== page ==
One of my recent posts, Know Ruby: String Accessor, met with some success. I initially posted it to r/ruby where it received a good number of upvotes. People responded with comments like “Useful stuff here.” and “I found it to be very informative!”
The following Thursday I found out the post had made its way into Ruby Weekly. With that came a lot more views and even more positive feedback on Twitter.
It was quite an effort to research and write so I was thrilled to see people reading and enjoying it.
Then I got an email from Ruby Weekly’s curator, Peter Cooper, and my day took a turn. There was a problem. The latest issue was being marked as spam in Gmail. My site was to blame.
Peter let me know that he’d done some tests and my domain appeared to be the problem. Any email he sent with my domain got the message marked as spam. I was stunned. I thanked Peter for letting me know what was going on. It would have been easy to simply ban my domain from future issues and quietly move on.
I tried to think of what might have caused this. Outside of posting to sites like Reddit I don’t advertise. I’ve never sent even a single email from this domain. What was going on? How had this happened?
I quickly learned that there are two types of spam blacklists. First, mail servers can be blacklisted. The idea is that mail servers sending out lots of spam are punished by having all of their emails blocked. Second, domains can be blacklisted for participating in spam. The domain blacklist (DBL) is designed to stop domains from hiring other people to spam on their behalf. Had my domain somehow made its way into one of these lists?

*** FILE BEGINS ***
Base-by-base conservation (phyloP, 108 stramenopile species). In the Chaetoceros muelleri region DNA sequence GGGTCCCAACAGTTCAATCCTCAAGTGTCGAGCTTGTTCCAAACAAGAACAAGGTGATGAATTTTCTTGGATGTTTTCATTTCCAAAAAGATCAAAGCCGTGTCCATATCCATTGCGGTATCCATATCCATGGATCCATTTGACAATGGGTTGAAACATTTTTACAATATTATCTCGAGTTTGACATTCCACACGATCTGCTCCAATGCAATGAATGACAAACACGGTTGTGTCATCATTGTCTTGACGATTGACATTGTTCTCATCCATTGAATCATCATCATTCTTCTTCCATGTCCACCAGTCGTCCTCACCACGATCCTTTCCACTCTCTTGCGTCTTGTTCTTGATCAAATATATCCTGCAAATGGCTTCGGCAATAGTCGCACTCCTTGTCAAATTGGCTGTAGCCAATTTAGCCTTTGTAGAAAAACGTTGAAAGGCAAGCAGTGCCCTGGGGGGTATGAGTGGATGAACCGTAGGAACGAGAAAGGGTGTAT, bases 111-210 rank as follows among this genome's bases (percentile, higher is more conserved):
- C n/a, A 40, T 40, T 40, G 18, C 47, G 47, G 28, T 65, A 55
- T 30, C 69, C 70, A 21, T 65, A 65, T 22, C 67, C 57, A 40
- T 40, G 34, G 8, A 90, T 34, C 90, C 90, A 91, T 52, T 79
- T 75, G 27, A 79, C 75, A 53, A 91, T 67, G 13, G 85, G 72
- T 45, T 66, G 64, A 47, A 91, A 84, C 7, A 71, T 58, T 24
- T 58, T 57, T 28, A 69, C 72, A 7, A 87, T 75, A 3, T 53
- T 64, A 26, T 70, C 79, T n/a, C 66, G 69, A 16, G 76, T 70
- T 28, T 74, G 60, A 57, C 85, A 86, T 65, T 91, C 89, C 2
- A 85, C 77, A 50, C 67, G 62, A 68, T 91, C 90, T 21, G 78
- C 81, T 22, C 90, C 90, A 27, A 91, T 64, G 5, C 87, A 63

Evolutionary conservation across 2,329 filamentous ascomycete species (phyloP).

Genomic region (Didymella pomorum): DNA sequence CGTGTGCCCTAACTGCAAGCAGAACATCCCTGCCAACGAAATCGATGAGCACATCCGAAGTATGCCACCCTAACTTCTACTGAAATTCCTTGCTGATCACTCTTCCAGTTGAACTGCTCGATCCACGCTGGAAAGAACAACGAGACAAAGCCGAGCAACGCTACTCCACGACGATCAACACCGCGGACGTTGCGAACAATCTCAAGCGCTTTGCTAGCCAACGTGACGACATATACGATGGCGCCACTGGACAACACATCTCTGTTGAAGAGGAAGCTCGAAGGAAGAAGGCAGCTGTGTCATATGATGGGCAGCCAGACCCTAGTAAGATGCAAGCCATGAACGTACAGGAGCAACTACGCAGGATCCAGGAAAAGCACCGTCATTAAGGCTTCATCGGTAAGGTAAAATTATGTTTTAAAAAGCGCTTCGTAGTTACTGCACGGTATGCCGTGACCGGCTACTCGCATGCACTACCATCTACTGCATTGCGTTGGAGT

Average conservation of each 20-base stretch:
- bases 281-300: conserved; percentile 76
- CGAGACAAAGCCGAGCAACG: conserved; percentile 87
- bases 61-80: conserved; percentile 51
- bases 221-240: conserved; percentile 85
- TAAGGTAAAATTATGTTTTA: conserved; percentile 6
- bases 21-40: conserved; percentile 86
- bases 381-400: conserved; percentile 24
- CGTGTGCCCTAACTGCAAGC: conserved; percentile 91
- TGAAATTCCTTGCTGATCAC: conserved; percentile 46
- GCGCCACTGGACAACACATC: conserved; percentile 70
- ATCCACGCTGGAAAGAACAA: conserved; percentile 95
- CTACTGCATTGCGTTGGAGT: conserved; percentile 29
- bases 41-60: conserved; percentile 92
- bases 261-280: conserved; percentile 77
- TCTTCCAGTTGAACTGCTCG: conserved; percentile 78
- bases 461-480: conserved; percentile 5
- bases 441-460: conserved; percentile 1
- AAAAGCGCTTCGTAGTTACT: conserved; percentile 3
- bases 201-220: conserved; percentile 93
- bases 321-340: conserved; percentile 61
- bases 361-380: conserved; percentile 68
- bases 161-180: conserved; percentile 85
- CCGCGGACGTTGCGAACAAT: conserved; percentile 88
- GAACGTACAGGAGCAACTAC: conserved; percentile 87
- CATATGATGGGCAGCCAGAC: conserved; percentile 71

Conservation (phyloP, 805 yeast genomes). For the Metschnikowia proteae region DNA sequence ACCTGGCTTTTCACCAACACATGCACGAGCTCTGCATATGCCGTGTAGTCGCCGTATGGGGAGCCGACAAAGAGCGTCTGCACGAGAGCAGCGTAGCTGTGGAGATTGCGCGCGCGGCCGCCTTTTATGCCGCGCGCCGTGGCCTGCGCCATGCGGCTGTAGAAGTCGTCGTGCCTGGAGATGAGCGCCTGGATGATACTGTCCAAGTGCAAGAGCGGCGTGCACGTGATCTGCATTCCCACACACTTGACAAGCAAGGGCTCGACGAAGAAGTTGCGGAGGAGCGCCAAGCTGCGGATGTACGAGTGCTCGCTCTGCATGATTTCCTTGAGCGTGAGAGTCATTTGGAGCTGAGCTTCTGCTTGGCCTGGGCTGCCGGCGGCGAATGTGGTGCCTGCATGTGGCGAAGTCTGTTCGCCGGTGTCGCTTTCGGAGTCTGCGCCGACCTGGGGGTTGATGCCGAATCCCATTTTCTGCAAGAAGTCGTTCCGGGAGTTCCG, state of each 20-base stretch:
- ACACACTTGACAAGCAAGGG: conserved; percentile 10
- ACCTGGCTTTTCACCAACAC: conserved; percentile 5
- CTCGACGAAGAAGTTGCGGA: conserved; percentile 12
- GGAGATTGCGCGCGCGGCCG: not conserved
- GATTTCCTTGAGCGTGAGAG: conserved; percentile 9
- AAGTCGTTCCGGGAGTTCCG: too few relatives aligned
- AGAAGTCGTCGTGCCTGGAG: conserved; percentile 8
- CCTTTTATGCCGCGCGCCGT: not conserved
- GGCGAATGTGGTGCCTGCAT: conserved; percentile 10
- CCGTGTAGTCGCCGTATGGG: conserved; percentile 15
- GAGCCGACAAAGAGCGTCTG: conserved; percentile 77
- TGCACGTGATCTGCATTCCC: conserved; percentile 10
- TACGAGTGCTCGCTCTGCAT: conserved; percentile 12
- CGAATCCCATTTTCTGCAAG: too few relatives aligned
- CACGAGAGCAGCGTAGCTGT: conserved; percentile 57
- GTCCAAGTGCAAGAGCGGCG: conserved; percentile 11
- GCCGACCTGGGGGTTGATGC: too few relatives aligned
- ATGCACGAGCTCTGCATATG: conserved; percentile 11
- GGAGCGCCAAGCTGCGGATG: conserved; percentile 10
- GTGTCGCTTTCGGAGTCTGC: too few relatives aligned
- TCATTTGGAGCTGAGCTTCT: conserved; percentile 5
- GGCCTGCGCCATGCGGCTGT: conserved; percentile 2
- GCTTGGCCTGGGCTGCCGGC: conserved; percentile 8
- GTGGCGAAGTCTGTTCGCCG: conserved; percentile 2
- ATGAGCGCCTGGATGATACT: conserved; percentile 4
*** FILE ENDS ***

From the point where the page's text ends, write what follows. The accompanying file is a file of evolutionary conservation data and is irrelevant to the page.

The good news is there are places you can find out. I put my domain into URIBL, SURBL, and Spamhaus DBL. Each site responded the same. I wasn’t on any list. Even so, emails inside Gmail containing my domain were marked as spam.
I understand that this isn’t malevolent on their part. Some algorithm marked my site in what I hope was a false positive. The problem is there’s no way for me to know. No list to check. No person to talk to. The best I could manage was a post to their product forum. It’s been over a month and no one has responded. Of course the message ended up in my spam folder in Gmail. Probably theirs as well.
There is a happy ending of sorts. Another of my posts, Know Ruby: clone and dup, made it to issue 205 of Ruby Weekly. I emailed Peter to see if he had any problems this time around. Everything was fine.
Even with this turnaround I feel frustrated and helpless. At the very least, companies like Google need to provide a way to check the status of a site. Ideally there would be a mechanism for requesting a reassessment of the property. In spite of my hopes, I suspect it will remain a black box with no transparency and no mercy.